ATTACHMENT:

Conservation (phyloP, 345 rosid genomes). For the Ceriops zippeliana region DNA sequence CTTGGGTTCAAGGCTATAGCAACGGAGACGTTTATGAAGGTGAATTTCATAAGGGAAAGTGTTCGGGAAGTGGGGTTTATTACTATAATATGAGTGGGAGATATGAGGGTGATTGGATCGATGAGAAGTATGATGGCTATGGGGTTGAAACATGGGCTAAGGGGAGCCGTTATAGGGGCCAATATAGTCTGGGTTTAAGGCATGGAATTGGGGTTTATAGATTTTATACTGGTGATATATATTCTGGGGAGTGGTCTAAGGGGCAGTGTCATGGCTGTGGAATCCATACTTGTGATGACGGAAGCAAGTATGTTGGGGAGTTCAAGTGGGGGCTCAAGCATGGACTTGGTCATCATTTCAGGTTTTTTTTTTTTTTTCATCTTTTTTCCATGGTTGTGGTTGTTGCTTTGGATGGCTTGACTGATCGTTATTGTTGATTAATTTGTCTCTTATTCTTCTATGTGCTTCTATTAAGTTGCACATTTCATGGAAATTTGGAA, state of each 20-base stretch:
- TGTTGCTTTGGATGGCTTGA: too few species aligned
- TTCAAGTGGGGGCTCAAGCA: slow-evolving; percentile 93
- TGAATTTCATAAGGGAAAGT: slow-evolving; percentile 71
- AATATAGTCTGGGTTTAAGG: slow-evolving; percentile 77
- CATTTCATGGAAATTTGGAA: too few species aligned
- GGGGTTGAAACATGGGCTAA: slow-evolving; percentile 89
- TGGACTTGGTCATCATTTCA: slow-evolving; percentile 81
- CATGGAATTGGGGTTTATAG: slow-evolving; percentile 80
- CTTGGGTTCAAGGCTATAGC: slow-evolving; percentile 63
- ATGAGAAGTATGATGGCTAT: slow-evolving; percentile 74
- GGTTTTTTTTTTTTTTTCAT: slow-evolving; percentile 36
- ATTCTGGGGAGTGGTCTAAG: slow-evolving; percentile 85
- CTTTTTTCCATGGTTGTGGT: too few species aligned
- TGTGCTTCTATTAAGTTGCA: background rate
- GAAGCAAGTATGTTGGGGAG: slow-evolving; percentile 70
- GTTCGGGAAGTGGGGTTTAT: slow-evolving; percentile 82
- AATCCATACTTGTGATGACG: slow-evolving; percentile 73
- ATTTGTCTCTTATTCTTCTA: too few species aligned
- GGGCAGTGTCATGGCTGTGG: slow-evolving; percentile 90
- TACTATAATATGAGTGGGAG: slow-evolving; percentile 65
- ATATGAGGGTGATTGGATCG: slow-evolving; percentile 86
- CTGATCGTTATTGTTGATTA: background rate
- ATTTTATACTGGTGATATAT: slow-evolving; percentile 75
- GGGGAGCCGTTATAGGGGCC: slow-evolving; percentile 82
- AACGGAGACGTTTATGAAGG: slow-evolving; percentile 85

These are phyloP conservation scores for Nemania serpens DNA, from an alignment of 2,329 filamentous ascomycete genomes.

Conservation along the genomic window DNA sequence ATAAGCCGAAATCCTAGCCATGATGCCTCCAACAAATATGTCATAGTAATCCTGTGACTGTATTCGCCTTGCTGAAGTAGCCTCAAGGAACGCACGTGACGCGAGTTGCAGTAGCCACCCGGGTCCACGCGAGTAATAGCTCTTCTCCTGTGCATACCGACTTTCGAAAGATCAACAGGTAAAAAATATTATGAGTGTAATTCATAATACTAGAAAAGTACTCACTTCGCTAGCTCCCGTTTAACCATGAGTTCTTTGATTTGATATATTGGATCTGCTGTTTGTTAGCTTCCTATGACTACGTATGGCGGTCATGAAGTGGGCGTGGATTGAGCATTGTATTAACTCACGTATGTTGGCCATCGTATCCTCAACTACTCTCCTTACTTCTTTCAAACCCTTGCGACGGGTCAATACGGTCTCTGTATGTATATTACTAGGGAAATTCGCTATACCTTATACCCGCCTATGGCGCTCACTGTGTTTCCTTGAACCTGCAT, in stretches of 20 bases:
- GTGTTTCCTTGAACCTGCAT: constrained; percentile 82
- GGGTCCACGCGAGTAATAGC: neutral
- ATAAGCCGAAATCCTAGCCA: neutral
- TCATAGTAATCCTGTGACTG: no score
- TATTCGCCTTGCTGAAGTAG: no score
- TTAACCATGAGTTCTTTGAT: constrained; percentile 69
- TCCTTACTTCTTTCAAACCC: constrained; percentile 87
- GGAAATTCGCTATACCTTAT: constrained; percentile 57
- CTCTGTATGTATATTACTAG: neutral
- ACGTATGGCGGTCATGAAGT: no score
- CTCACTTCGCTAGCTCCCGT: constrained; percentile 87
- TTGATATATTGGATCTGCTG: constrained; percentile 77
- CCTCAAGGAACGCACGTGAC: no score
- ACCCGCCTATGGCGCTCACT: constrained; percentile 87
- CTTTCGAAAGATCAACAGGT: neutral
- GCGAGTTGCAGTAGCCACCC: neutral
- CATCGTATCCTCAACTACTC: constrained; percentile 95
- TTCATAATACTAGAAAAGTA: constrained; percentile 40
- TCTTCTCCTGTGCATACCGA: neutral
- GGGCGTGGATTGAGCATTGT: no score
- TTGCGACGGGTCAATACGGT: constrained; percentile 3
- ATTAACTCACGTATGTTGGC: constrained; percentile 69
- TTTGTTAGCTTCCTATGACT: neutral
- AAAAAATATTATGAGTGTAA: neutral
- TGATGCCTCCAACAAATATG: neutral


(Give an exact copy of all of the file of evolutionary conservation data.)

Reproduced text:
Conservation (phyloP, 345 rosid genomes). For the Ceriops zippeliana region DNA sequence CTTGGGTTCAAGGCTATAGCAACGGAGACGTTTATGAAGGTGAATTTCATAAGGGAAAGTGTTCGGGAAGTGGGGTTTATTACTATAATATGAGTGGGAGATATGAGGGTGATTGGATCGATGAGAAGTATGATGGCTATGGGGTTGAAACATGGGCTAAGGGGAGCCGTTATAGGGGCCAATATAGTCTGGGTTTAAGGCATGGAATTGGGGTTTATAGATTTTATACTGGTGATATATATTCTGGGGAGTGGTCTAAGGGGCAGTGTCATGGCTGTGGAATCCATACTTGTGATGACGGAAGCAAGTATGTTGGGGAGTTCAAGTGGGGGCTCAAGCATGGACTTGGTCATCATTTCAGGTTTTTTTTTTTTTTTCATCTTTTTTCCATGGTTGTGGTTGTTGCTTTGGATGGCTTGACTGATCGTTATTGTTGATTAATTTGTCTCTTATTCTTCTATGTGCTTCTATTAAGTTGCACATTTCATGGAAATTTGGAA, state of each 20-base stretch:
- TGTTGCTTTGGATGGCTTGA: too few species aligned
- TTCAAGTGGGGGCTCAAGCA: slow-evolving; percentile 93
- TGAATTTCATAAGGGAAAGT: slow-evolving; percentile 71
- AATATAGTCTGGGTTTAAGG: slow-evolving; percentile 77
- CATTTCATGGAAATTTGGAA: too few species aligned
- GGGGTTGAAACATGGGCTAA: slow-evolving; percentile 89
- TGGACTTGGTCATCATTTCA: slow-evolving; percentile 81
- CATGGAATTGGGGTTTATAG: slow-evolving; percentile 80
- CTTGGGTTCAAGGCTATAGC: slow-evolving; percentile 63
- ATGAGAAGTATGATGGCTAT: slow-evolving; percentile 74
- GGTTTTTTTTTTTTTTTCAT: slow-evolving; percentile 36
- ATTCTGGGGAGTGGTCTAAG: slow-evolving; percentile 85
- CTTTTTTCCATGGTTGTGGT: too few species aligned
- TGTGCTTCTATTAAGTTGCA: background rate
- GAAGCAAGTATGTTGGGGAG: slow-evolving; percentile 70
- GTTCGGGAAGTGGGGTTTAT: slow-evolving; percentile 82
- AATCCATACTTGTGATGACG: slow-evolving; percentile 73
- ATTTGTCTCTTATTCTTCTA: too few species aligned
- GGGCAGTGTCATGGCTGTGG: slow-evolving; percentile 90
- TACTATAATATGAGTGGGAG: slow-evolving; percentile 65
- ATATGAGGGTGATTGGATCG: slow-evolving; percentile 86
- CTGATCGTTATTGTTGATTA: background rate
- ATTTTATACTGGTGATATAT: slow-evolving; percentile 75
- GGGGAGCCGTTATAGGGGCC: slow-evolving; percentile 82
- AACGGAGACGTTTATGAAGG: slow-evolving; percentile 85

These are phyloP conservation scores for Nemania serpens DNA, from an alignment of 2,329 filamentous ascomycete genomes.

Conservation along the genomic window DNA sequence ATAAGCCGAAATCCTAGCCATGATGCCTCCAACAAATATGTCATAGTAATCCTGTGACTGTATTCGCCTTGCTGAAGTAGCCTCAAGGAACGCACGTGACGCGAGTTGCAGTAGCCACCCGGGTCCACGCGAGTAATAGCTCTTCTCCTGTGCATACCGACTTTCGAAAGATCAACAGGTAAAAAATATTATGAGTGTAATTCATAATACTAGAAAAGTACTCACTTCGCTAGCTCCCGTTTAACCATGAGTTCTTTGATTTGATATATTGGATCTGCTGTTTGTTAGCTTCCTATGACTACGTATGGCGGTCATGAAGTGGGCGTGGATTGAGCATTGTATTAACTCACGTATGTTGGCCATCGTATCCTCAACTACTCTCCTTACTTCTTTCAAACCCTTGCGACGGGTCAATACGGTCTCTGTATGTATATTACTAGGGAAATTCGCTATACCTTATACCCGCCTATGGCGCTCACTGTGTTTCCTTGAACCTGCAT, in stretches of 20 bases:
- GTGTTTCCTTGAACCTGCAT: constrained; percentile 82
- GGGTCCACGCGAGTAATAGC: neutral
- ATAAGCCGAAATCCTAGCCA: neutral
- TCATAGTAATCCTGTGACTG: no score
- TATTCGCCTTGCTGAAGTAG: no score
- TTAACCATGAGTTCTTTGAT: constrained; percentile 69
- TCCTTACTTCTTTCAAACCC: constrained; percentile 87
- GGAAATTCGCTATACCTTAT: constrained; percentile 57
- CTCTGTATGTATATTACTAG: neutral
- ACGTATGGCGGTCATGAAGT: no score
- CTCACTTCGCTAGCTCCCGT: constrained; percentile 87
- TTGATATATTGGATCTGCTG: constrained; percentile 77
- CCTCAAGGAACGCACGTGAC: no score
- ACCCGCCTATGGCGCTCACT: constrained; percentile 87
- CTTTCGAAAGATCAACAGGT: neutral
- GCGAGTTGCAGTAGCCACCC: neutral
- CATCGTATCCTCAACTACTC: constrained; percentile 95
- TTCATAATACTAGAAAAGTA: constrained; percentile 40
- TCTTCTCCTGTGCATACCGA: neutral
- GGGCGTGGATTGAGCATTGT: no score
- TTGCGACGGGTCAATACGGT: constrained; percentile 3
- ATTAACTCACGTATGTTGGC: constrained; percentile 69
- TTTGTTAGCTTCCTATGACT: neutral
- AAAAAATATTATGAGTGTAA: neutral
- TGATGCCTCCAACAAATATG: neutral